While we have little ability to see or understand the afterlife with any certainty, we should take comfort in knowing that everything else we know in God’s creation is reborn and that only forms are annihilated. Because God created the spiritual realm, too, it seems reasonable to assume that rebirth and resurrection exist there, too.

This is the 5th in the series of Life Notes titled, If I Should Die Before I Wake. I invite your thoughts, insights, and feedback via email at ghildenbrand@sunflower.com, or through my website, www.ContemplatingGrace.com. At the website, you can also sign up to have these reflections delivered to your Inbox every Thursday morning, if you are not receiving them in another manner.

Prefer to listen? Subscribe to Life Notes Podcasts at https://itunes.apple.com/us/podcast/life-notes-podcast/id1403068000

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Embodiment, Part 3

 God speaks to each of us as he makes us, then walks with us silently out of the night.

These are the words we dimly hear:

You, sent out beyond your recall, go to the limits of your longing, Embody me.

Flare up like flame and make big shadows I can move in.

Let everything happen to you: beauty and terror.

Just keep going. No feeling is final. Don’t let yourself lose me.

Nearby is the country they call life. You will know it by its seriousness.

Give me your hand.

Rainer Maria Rilke[1]

When I began this reflection on embodiment two weeks ago, I noted that the Hebrew word rauch is translated as Spirit in the creation story of Genesis. The same word also means air, breath, and wind. This allegorical story provides a vivid image of God’s spirit (rauch) as the animating force that brings the materials of earth to life. The broad meaning of rauch gives us a clearer understanding of the intimate presence of God’s spirit. It was not just something that entered the earth in the beginning and then retreated to parts unknown. God’s spirit continues to sweep over the face of the earth as air and wind. God’s spirit enters and exits our bodies with every breath we take and envelopes our being with every breeze. That same spirit creates and sustains the life we know. When we take our last breath, that spirit leaves the body, carrying our soul with it. The form we once knew dies, but everything making up that form assumes a new, resurrected form.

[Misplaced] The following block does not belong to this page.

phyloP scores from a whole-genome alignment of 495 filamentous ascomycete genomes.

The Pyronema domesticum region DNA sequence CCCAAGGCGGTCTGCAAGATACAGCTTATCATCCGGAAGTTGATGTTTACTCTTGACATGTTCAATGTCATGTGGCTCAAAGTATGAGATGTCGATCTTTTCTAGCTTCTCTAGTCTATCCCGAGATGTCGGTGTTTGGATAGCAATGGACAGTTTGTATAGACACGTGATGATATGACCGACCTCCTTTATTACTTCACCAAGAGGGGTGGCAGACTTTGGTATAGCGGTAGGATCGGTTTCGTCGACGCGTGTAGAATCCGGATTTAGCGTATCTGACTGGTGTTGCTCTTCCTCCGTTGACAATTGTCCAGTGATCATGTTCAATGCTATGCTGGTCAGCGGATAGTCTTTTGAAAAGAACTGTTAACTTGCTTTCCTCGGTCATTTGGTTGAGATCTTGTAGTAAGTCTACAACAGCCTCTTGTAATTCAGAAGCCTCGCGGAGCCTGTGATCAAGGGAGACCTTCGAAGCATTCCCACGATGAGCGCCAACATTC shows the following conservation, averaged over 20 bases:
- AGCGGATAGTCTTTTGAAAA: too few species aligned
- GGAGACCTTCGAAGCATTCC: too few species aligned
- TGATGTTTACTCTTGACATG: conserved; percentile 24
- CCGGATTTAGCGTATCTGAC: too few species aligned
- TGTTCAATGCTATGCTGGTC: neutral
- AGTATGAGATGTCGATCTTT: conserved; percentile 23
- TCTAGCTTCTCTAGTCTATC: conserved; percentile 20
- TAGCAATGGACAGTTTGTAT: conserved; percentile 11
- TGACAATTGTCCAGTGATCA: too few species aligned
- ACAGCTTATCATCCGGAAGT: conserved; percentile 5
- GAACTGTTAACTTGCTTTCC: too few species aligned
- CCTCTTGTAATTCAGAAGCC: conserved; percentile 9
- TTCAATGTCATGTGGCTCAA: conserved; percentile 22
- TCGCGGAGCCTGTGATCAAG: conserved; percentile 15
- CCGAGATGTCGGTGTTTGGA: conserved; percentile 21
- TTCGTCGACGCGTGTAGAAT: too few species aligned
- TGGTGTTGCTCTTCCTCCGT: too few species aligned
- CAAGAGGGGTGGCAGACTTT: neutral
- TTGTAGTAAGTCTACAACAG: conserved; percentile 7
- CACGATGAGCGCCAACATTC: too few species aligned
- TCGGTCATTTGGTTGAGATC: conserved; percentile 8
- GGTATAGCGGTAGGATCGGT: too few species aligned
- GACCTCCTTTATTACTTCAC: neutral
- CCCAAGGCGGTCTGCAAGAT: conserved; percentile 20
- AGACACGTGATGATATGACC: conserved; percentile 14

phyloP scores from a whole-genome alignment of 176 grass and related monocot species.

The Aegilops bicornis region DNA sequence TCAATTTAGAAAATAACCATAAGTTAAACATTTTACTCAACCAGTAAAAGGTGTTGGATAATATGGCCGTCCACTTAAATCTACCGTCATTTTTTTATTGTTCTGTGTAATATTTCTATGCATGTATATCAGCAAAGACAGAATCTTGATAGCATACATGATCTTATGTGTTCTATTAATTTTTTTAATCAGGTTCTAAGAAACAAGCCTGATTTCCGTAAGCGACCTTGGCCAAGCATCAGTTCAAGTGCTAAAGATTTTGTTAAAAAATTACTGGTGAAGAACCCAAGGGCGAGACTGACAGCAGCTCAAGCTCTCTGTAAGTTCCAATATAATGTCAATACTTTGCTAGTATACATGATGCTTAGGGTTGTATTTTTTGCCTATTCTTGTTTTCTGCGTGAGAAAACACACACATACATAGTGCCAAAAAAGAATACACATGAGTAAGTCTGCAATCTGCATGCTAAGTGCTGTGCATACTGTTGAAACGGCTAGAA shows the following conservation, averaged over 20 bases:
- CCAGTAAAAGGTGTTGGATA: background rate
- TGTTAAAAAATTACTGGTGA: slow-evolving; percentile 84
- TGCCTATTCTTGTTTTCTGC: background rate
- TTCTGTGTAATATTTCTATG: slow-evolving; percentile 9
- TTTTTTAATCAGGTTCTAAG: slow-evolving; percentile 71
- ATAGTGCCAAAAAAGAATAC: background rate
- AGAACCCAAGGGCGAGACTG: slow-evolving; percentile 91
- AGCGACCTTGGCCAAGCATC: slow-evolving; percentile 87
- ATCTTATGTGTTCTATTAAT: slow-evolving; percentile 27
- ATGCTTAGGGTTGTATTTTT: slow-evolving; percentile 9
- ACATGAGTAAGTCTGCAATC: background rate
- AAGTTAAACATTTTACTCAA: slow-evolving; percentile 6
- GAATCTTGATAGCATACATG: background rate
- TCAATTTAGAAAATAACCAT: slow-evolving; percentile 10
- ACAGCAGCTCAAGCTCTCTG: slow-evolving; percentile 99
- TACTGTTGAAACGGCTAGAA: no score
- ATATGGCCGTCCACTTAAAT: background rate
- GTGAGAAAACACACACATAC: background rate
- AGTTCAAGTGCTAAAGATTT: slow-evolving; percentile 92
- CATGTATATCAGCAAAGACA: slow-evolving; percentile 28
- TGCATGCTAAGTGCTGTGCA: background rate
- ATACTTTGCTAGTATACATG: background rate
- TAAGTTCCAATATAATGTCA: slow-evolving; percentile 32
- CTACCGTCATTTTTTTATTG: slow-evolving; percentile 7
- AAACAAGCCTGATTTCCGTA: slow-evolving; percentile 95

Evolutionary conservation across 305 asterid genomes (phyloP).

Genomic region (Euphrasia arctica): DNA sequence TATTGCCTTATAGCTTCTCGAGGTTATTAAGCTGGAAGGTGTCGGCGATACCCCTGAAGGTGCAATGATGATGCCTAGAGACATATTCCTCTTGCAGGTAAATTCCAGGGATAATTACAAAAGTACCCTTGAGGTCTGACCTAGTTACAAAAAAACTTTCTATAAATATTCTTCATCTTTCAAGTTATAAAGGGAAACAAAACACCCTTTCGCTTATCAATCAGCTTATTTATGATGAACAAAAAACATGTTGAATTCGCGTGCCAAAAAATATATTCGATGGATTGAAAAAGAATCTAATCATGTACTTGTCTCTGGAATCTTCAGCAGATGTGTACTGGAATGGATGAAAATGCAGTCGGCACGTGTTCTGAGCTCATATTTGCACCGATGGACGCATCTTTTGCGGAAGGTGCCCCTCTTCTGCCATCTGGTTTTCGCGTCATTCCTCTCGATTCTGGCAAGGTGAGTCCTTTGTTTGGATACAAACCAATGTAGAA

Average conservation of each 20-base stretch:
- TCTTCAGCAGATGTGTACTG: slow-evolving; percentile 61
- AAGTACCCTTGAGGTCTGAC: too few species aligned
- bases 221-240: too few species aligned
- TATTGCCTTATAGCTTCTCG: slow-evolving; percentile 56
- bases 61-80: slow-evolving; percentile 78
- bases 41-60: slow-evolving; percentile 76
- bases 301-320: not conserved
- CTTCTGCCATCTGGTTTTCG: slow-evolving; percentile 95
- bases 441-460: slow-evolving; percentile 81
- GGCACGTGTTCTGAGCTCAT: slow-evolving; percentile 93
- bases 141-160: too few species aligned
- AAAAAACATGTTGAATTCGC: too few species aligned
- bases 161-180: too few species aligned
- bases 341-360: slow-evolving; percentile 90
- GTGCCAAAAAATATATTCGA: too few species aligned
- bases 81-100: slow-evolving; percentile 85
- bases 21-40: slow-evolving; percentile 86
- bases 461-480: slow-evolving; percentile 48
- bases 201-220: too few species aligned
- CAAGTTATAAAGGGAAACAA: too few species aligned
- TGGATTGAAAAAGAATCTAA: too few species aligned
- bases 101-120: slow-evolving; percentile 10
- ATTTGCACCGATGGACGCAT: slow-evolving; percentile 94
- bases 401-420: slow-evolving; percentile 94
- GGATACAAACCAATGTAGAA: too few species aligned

The Hebrew people, in the time of Moses, believed God’s name should not be spoken. The name of God, as revealed to Moses in Exodus 3:14, is YHWH, or what we pronounce as Yahweh. It means I am. Some believe we breath the name of God with every inhale and exhale. We breath God’s spirit (as air) into our physical body with each inhale – Yah – and we return God’s spirit into the world around us with each exhale – weh. Consciously breathing the name of God is a practice known as the Yahweh Prayer. It is the first and last Word we utter in the earthly chapter of our lives. It is quite literally the spirit of God, through our breath, that keeps our earthly form alive.

Richard Rohr, in his Daily Meditation for October 3, 2019, wrote, “We are only afraid of death as long as we do not know who we are, but once we know ourselves objectively to be a child of God, we are already home and our inheritance is given to us ahead of time.”[2] As the significance of the presence of God as our very breath begins to sink in, it becomes apparent that we are quite literally God’s children. The moment God’s rauch is removed from us, our physical existence ceases.